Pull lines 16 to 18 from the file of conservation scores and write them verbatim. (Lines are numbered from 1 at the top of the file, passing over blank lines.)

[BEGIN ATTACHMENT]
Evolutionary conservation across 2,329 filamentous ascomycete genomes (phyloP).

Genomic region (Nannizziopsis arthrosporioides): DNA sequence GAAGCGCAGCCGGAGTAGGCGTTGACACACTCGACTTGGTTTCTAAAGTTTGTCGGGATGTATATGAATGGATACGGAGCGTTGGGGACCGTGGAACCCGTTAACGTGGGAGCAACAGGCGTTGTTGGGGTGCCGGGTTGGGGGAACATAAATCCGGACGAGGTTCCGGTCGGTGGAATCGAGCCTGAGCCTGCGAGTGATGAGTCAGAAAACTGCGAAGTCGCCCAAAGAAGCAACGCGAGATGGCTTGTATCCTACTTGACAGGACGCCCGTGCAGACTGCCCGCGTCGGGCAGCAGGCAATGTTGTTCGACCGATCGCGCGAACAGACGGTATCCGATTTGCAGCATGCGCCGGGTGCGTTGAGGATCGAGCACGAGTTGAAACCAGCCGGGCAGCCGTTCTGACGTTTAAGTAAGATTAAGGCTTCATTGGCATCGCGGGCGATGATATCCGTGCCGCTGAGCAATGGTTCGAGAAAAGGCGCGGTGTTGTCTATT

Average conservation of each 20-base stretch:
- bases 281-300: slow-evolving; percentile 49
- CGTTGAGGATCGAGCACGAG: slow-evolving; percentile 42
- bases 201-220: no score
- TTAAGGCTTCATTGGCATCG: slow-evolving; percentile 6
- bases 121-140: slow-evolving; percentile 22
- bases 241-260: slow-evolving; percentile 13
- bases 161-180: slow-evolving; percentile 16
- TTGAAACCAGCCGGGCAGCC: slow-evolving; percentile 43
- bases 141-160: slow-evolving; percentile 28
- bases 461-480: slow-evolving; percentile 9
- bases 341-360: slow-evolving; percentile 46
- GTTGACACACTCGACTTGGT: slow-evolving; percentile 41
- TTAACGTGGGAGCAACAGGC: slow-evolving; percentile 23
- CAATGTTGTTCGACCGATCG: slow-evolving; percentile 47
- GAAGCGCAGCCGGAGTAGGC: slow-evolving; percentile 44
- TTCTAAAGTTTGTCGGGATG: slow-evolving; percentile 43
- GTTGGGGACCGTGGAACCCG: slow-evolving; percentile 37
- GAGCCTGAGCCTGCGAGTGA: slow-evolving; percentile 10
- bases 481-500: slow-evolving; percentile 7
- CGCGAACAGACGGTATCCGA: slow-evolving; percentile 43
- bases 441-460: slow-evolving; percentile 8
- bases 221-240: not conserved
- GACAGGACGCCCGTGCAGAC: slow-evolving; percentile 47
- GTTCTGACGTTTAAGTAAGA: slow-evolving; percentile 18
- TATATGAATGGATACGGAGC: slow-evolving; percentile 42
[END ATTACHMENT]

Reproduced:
- TTAACGTGGGAGCAACAGGC: slow-evolving; percentile 23
- CAATGTTGTTCGACCGATCG: slow-evolving; percentile 47
- GAAGCGCAGCCGGAGTAGGC: slow-evolving; percentile 44